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Their wallets siphoned by high gas prices, more Americans are taking the subway, bus, or commuter train, particularly in Boston, where officials say the number of subway riders is increasing faster than in New York, Los Angeles, Philadelphia, and Washington, D.C.
MBTA officials said yesterday that the number of rides on the Red, Blue and Orange lines surged almost 10 percent in the first three months of the year, an unusually high increase that they say has put the transit system on track to smash its previous record of 354.1 million rides in 2001.
While MBTA officials hailed the figures as very exciting news, commuters who have given up their cars expressed mixed emotions. They said crowded trains and buses reflect a bitter economic trade-off - the affordability of public transit over the freedom of the road.
"I used to always drive in the morning, but with these gas prices? Forget about it," said John Garceau, a 53-year-old construction worker waiting at South Station for a commuter train to his home in Middleborough yesterday.
"It's downright ridiculous, what with prices now $3.50, $3.75," said Garceau, adding that his wife just bought a Ford Explorer that costs more than $60 to fill with gas. "The way to go, I would say, is the MBTA."
Apparently, thousands of other beleaguered drivers agree. Over the first three months of the year, the number of rides on all branches of the Massachusetts Bay Transportation Authority has risen nearly 230,000 - or 6.2 percent over the same period in 2007. The figure includes increases of 5.6 percent on the Green Line, which is considered light rail and is measured separately, 4.8 percent on buses, and 1 percent on the commuter rail.
Virginia Miller, spokeswoman for the Washington, D.C.-based American Public Transportation Association, said transit officials have long known that when gas prices hit $3, it signals a "price point" in the minds of many consumers. AAA of Southern New England said gas prices yesterday hit an average of $3.56 for a gallon of self-serve unleaded in Massachusetts, up 51 cents since the start of the year.
"They say, 'I can't afford that anymore,' and they start looking for other options," Miller said. "Now, we're way beyond $3 - $3.50, $3.75, $4 in some places - so there's a whole other level of people who are going, 'Whoa. This is just too much money, and I'm going to look into taking a bus or train."
MBTA General Manager Daniel A. Grabauskas credited the increase in part to trains, buses, and subway cars that he said are faster, cleaner, and safer than in past years. But he acknowledged the surge also is coming from riders who have been driven by "scary" gas prices to "dump the pump."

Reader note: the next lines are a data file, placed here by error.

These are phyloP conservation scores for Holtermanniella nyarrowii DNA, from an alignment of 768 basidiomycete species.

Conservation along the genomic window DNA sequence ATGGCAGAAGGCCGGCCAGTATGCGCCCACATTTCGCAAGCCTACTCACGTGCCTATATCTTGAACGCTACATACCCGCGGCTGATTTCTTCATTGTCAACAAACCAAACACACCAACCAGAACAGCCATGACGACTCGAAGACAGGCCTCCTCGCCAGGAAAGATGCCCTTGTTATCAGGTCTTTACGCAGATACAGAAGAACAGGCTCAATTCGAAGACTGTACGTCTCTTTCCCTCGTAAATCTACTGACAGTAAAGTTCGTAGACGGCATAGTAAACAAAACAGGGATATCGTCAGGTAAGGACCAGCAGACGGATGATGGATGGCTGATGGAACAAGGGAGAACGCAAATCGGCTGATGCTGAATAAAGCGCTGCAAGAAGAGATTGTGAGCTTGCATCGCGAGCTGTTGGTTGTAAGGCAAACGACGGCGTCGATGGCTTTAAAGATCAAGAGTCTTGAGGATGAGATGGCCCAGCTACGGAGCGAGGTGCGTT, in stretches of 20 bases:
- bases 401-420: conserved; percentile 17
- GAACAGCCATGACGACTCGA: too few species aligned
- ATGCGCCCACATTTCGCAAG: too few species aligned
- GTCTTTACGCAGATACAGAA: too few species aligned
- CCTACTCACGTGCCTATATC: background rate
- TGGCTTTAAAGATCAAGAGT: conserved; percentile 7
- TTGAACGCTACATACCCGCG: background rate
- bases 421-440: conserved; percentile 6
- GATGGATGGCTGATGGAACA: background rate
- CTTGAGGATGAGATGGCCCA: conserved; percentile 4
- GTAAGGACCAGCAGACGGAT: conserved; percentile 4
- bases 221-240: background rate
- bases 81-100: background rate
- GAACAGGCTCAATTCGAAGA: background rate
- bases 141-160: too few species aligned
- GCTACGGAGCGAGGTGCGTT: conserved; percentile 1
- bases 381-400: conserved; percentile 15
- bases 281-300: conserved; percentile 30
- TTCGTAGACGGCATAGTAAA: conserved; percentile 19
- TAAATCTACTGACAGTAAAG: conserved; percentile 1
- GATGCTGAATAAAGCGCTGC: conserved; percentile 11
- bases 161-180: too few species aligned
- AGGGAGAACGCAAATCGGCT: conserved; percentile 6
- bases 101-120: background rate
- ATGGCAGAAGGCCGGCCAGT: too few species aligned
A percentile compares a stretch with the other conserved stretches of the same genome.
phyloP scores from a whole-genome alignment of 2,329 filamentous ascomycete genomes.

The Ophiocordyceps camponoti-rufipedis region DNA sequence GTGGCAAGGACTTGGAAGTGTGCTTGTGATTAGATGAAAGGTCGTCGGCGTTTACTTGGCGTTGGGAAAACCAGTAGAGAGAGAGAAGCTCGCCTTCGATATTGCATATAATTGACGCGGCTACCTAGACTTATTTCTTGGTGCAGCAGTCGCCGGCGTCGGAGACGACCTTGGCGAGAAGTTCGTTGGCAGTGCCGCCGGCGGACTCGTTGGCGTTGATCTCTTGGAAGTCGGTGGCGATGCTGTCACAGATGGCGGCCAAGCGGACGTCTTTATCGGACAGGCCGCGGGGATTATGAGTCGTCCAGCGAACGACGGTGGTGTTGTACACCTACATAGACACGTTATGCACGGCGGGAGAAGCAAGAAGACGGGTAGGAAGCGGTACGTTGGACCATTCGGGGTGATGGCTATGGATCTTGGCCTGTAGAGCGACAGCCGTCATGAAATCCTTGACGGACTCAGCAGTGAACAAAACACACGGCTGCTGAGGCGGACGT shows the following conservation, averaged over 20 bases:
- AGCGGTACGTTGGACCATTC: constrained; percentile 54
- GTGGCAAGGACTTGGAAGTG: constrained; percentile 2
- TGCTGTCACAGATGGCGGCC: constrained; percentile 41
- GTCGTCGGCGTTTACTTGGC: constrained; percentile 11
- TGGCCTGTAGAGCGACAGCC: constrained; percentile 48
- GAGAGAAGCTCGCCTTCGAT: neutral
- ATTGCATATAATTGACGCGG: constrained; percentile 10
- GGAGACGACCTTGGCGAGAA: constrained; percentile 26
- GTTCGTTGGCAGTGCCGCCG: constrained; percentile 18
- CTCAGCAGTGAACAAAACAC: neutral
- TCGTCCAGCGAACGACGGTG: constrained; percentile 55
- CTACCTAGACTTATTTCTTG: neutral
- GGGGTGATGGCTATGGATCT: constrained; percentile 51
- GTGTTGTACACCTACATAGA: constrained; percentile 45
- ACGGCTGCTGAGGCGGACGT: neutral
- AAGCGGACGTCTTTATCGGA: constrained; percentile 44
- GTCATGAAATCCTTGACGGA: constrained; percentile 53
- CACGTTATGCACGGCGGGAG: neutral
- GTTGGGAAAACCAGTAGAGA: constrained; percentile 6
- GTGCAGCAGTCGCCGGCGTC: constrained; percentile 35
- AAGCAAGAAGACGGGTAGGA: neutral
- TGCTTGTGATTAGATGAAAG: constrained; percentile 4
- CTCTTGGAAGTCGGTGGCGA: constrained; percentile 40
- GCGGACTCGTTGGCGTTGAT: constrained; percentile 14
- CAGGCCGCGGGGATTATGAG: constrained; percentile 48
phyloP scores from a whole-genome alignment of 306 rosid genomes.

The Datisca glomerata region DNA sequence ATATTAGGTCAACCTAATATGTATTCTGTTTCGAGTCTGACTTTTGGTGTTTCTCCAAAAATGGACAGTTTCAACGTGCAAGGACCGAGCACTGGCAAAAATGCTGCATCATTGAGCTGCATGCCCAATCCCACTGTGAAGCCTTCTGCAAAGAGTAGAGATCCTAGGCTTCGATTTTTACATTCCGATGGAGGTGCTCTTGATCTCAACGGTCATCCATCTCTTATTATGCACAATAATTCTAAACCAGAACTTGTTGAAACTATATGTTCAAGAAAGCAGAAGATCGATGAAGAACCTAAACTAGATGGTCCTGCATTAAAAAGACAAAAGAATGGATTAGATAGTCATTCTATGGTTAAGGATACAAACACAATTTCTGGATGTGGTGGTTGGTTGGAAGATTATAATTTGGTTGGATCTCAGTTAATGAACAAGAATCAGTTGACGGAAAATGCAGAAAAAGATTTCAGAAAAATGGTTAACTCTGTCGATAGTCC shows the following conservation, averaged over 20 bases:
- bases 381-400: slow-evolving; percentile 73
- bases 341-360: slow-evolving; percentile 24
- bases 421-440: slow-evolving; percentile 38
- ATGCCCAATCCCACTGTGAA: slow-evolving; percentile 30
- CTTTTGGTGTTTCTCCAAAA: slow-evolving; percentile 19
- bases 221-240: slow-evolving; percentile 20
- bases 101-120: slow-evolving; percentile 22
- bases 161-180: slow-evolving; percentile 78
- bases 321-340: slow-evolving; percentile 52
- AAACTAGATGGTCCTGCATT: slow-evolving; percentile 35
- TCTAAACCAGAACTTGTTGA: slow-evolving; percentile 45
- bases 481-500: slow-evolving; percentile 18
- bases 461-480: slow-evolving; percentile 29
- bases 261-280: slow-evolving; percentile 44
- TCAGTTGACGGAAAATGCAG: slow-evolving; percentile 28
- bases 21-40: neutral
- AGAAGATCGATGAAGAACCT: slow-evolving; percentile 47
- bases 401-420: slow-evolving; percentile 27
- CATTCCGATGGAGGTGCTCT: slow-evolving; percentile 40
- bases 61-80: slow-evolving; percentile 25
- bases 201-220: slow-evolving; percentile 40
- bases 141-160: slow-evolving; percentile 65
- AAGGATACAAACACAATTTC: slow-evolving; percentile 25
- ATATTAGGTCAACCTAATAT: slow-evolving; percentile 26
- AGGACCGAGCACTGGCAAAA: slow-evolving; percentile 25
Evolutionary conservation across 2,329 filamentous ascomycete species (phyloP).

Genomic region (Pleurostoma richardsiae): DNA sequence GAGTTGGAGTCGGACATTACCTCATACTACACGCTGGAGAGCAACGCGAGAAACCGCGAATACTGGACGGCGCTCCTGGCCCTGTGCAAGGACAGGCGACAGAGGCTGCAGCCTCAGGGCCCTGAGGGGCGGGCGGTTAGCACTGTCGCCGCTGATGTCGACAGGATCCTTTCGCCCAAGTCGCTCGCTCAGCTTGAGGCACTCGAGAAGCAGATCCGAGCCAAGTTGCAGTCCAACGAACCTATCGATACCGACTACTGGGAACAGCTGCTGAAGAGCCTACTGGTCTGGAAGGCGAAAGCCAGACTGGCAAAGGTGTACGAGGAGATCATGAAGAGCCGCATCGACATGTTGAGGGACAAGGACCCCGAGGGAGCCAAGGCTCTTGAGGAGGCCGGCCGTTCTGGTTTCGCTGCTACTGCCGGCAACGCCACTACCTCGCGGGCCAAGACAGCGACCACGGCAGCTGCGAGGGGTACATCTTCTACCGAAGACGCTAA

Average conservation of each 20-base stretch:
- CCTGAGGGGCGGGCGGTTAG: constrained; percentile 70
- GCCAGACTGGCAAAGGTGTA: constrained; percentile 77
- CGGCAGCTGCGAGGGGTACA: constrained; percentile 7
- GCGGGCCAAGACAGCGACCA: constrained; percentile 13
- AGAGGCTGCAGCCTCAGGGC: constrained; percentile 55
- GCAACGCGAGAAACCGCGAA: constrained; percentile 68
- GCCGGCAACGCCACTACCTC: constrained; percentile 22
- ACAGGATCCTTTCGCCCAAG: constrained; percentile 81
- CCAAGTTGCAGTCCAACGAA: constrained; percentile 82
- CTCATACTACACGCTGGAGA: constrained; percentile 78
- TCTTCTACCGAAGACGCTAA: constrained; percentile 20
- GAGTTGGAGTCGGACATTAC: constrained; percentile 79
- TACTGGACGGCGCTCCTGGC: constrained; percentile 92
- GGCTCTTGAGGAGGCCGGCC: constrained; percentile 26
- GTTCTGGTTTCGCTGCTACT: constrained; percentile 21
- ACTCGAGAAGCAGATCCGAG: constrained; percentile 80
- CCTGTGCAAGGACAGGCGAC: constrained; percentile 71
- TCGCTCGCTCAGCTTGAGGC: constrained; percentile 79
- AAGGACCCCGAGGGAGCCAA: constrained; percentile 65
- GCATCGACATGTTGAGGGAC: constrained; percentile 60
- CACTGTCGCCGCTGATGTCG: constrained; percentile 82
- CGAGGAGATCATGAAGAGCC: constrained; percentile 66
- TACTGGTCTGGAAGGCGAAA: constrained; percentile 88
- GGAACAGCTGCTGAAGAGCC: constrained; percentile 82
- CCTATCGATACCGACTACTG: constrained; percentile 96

"Absolutely, no question, we are seeing gas prices drive up the ridership numbers here in Boston and in transit agencies across the nation," Grabauskas said at a press conference yesterday at Ruggles T station in Roxbury.
The Orange, Red, and Blue lines have seen the biggest increases: 9.5 percent in the first three months of the year compared with the same period last year.
Los Angeles and Washington, by contrast, have seen about 5 percent more subway riders during the period, while Philadelphia has seen about 4 percent more. New York has seen 7 percent more subway riders in the first two months of the year compared with the same period last year. Its March figures were not available yesterday.
The MBTA may be outpacing other systems because Boston has a higher share of its jobs in its downtown than other cities, said David Luberoff, executive director of the Rappaport Institute for Greater Boston at Harvard.
"It's the benefit of having an economically vital downtown and having some [nearby] places served by transit," Luberoff said. "It's the folks who are living relatively close-in who have some access to the subway."
The MBTA, of course, is itself suffering the effects of higher gas prices and will have to pay $16 million more this year to run its transit system, Grabauskas said. The increase will eat away at least some of the increased revenue from the boost in riders, he said.
The system appears to be benefiting from small shifts in people's commuting habits. For years, Mike Avery, who commutes twice a week from South Attleboro to downtown Boston, took the train one day and drove the other day. Now, he takes the train both days.
"You factor in parking, frustration, and gas prices, it's the better way to go," he said yesterday, as he waited for a train home from South Station.
He noted that he seems to have more company, too. "The train is looking more crowded these days," he said. On his 8:20 train yesterday morning, "it was standing room only," he said, "and that's usually not the case."
Geoffrey Campbell, who gives tours of historic sites around Boston Common, drives from his home in Plymouth to the Braintree MBTA station, then takes the Red Line to Park Street.
Yesterday, he said he planned to start driving to the commuter rail station in Kingston, which will save him about 40 miles of driving a day. Campbell, who was riding the Red Line in his uniform of a feathered tricorn hat and blue Revolutionary War coat, said the change made economic sense.
"People don't have the disposable income that they had to dump into the gas tank," he said.